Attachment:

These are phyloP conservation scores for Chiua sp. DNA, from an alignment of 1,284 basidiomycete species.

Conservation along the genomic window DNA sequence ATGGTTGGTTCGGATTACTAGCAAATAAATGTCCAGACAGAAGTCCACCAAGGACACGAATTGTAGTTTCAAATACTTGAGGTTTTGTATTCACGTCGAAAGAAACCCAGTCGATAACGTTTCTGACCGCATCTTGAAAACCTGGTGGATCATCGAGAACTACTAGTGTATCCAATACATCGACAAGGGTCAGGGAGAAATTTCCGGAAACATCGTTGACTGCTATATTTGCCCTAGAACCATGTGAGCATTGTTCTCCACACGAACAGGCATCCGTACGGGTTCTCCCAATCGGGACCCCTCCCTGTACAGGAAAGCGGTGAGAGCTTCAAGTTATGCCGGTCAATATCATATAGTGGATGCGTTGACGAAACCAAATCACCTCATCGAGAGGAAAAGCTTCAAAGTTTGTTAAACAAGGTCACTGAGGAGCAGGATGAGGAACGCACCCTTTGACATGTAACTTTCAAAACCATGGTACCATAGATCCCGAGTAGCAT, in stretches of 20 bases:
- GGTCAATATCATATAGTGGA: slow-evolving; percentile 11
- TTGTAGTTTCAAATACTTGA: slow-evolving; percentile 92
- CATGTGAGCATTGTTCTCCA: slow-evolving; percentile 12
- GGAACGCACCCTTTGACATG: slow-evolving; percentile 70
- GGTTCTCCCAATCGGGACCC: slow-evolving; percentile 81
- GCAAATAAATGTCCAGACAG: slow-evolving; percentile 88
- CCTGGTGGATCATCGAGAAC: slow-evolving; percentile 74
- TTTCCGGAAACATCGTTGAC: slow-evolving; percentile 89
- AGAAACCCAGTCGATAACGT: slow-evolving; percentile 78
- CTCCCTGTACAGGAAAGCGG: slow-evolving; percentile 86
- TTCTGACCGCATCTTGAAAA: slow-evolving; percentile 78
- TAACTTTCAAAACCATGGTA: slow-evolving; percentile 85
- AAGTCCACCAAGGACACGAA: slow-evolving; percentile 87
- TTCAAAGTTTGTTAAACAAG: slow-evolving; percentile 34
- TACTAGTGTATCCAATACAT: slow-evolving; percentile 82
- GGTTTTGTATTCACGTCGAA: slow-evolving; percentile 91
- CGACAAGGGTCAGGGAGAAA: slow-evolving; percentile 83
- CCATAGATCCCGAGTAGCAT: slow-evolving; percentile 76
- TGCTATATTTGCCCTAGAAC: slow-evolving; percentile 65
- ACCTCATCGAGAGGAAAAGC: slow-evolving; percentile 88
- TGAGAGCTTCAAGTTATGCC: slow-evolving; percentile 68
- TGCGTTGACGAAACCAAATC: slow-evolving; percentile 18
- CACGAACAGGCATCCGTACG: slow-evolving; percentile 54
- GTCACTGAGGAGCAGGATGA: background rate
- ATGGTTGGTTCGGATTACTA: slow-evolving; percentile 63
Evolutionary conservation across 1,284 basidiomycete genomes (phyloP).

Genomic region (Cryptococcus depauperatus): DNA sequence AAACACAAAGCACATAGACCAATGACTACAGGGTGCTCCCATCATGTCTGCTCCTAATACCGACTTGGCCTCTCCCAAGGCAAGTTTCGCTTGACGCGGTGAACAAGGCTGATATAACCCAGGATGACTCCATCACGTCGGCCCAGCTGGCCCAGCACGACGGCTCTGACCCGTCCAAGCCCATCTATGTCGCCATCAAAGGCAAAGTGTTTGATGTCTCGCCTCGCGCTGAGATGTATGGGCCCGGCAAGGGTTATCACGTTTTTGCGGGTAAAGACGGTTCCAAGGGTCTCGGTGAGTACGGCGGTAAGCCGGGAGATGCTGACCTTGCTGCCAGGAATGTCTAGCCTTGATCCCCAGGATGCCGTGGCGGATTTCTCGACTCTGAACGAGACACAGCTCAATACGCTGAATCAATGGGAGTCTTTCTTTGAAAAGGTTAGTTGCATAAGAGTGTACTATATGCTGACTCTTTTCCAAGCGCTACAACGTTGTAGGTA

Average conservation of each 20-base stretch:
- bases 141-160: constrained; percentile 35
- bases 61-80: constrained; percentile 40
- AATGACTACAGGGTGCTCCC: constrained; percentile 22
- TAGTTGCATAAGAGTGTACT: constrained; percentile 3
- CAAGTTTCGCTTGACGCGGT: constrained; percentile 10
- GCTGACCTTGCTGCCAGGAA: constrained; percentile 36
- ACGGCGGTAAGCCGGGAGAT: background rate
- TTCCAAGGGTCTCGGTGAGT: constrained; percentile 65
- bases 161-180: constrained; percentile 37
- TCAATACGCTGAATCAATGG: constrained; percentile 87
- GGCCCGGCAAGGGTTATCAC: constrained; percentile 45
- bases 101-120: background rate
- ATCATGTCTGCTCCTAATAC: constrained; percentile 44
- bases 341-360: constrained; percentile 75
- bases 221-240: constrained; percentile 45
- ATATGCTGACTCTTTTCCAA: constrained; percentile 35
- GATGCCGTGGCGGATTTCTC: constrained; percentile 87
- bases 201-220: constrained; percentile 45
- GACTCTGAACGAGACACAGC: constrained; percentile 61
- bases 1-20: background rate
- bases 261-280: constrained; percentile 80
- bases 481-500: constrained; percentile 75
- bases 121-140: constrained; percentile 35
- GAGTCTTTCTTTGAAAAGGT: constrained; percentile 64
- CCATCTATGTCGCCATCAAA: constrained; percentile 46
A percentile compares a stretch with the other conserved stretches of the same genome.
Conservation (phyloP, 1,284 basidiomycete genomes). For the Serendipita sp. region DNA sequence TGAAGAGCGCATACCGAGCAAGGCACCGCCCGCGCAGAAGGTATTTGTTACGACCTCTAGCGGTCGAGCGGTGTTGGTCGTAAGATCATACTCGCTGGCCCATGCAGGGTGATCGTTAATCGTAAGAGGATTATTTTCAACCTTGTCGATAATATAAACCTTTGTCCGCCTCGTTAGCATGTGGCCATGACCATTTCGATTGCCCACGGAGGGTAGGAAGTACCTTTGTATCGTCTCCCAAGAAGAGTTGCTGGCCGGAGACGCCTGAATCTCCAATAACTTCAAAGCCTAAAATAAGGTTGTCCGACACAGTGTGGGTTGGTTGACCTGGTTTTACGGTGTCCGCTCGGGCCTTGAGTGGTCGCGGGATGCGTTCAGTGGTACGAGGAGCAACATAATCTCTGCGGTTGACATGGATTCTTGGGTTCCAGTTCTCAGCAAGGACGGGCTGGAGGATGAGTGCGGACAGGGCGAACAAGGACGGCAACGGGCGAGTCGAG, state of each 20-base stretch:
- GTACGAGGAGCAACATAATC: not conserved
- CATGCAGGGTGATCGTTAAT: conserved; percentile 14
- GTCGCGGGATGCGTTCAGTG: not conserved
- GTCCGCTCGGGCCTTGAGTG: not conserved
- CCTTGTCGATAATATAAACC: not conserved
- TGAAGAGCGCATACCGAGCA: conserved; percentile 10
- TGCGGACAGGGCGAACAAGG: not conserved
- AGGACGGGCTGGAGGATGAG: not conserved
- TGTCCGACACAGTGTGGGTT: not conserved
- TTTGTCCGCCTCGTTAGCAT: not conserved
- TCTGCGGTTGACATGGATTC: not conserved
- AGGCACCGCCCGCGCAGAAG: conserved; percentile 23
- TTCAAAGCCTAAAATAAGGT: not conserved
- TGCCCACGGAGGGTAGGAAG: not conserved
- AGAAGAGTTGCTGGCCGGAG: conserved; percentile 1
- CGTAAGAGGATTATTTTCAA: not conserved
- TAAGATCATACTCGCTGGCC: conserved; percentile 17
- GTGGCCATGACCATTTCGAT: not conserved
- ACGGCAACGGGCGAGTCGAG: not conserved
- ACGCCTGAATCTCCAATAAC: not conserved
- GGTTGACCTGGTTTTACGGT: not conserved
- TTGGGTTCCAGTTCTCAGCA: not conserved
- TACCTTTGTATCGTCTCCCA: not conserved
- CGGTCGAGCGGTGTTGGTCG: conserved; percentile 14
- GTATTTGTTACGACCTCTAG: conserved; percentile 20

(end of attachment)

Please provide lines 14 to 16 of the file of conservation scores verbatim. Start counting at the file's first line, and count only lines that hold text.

- TAACTTTCAAAACCATGGTA: slow-evolving; percentile 85
- AAGTCCACCAAGGACACGAA: slow-evolving; percentile 87
- TTCAAAGTTTGTTAAACAAG: slow-evolving; percentile 34